A lot of reviewer here on Amazon, and also on Guitar Center and YouTube seem to think the aciton is heavy and loud. I have now owned and used 5 full size (88-key) pianos to use with sequencing on my PC and this is the best one yet. I got the MPK88 because of all the controls it offered. I use it with Reason 4.0 and it works perfectly! I'll quickly compare it to my past pianos: 1) Technics (now Phillips) electric piano felt great, sounded great, but not many built in sounds and no MIDI controls except for the keys themselves, and MIDI playback was always at 100% velocity (so it was super loud when playing MIDI into the Piano. I got rid of this to get my 2) KORG Triton Extreme AWESOME keyboard/workstation. My hope was to do all my sequencing and sampling on this keyboard without a PC, but after discovering Reason 4, I just used it as a MIDI controller. It was only a step up from the Technics piano in that it had the pitch bend and mod wheels. The transport controls (stop, play, record, etc) didn't map to MIDI out data, so I couldn't sync those buttons to Reason. The knobs would map out okay, but there were only 4! The Triton was a $2500 board new, and it felt as good as the Technics to me. Since I wasn't using all the bells and whistles of the KORG, I sold it and downgraded to an 3) M-Audio Pro Keys 88 Advertised as a stage piano that thing is solid, but not really all that great for the built in sounds. As a MIDI controller it offered about as much as the KORG except the knobs and sliders were not mapable. The keys themselves were hard to play in that it took a lot of pressure to get them moving, then they collapsed down the rest of the key stroke. The velocity readings were always high because of this (one had to play hard to get to play evenly). I could change it to a different velocity curve, but then everything would simply be scaled down and the notes I wanted to be high velocity wouldn't be. In other words, the keyboard lacked dynamic contrast. This problem moved me to my spare gig board the 4) Casio CDP100 It has built in speakers and standard MIDI out (like the Technics), but with shorter keystroke (and less pressure needed) than the KORG and M-Audio boards. This allowed me to have expressive playing (smooth playing) without having to play hard. The problem here is that the velocity readings were all so low! Even when I did play hard, they rarely went above 75%. Finally, i was fed up. I wanted a ton of MIDI controls with accurate playing and no concern for built in sounds. This led me to the 5) Akai MPK88 Now that I've gone through all the other boards, I can say it feels somewhere between the KORG and the M-Audio. It's heavier than what I remember the KORG being and it does a bit of that key-collapsing feel of the M-Audio, but it reads the full range of velocity as I expect them to be read! I can play soft and loud passages, and they all show up as intended. That's the most important part to me. The board could be improved by taking out some of the initial force needed to press a key, but still, it deserves a much higher rating than it's been getting for a MIDI controller.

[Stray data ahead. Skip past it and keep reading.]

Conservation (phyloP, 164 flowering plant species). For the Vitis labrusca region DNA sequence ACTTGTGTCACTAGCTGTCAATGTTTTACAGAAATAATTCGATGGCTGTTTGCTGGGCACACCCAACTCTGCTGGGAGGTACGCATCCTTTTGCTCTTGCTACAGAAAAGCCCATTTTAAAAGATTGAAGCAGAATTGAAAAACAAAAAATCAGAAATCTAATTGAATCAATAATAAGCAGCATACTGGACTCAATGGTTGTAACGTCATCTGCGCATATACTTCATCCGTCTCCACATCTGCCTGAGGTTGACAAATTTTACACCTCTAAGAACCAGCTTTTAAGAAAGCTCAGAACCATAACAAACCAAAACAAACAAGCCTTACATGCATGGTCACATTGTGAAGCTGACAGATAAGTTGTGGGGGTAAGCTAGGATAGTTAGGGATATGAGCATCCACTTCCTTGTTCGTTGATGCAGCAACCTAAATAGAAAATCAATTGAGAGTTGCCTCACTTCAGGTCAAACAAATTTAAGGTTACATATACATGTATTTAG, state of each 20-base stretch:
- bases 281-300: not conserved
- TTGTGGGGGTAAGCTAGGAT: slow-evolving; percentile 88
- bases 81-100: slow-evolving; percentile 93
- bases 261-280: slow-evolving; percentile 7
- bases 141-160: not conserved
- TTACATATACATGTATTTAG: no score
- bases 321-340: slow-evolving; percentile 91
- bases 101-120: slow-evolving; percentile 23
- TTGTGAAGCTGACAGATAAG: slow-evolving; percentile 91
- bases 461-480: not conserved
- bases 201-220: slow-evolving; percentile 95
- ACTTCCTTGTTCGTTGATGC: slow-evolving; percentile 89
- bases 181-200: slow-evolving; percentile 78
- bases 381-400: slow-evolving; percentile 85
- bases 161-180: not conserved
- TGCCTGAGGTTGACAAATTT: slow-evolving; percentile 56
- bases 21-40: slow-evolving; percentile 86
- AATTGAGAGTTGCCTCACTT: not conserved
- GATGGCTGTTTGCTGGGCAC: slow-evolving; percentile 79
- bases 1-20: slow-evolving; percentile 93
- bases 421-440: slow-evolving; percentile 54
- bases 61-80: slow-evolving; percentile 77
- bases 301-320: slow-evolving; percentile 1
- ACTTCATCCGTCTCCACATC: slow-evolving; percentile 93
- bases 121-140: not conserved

Rating: 4 out of 5 posted Tuesday-May-01-2012 at 23:31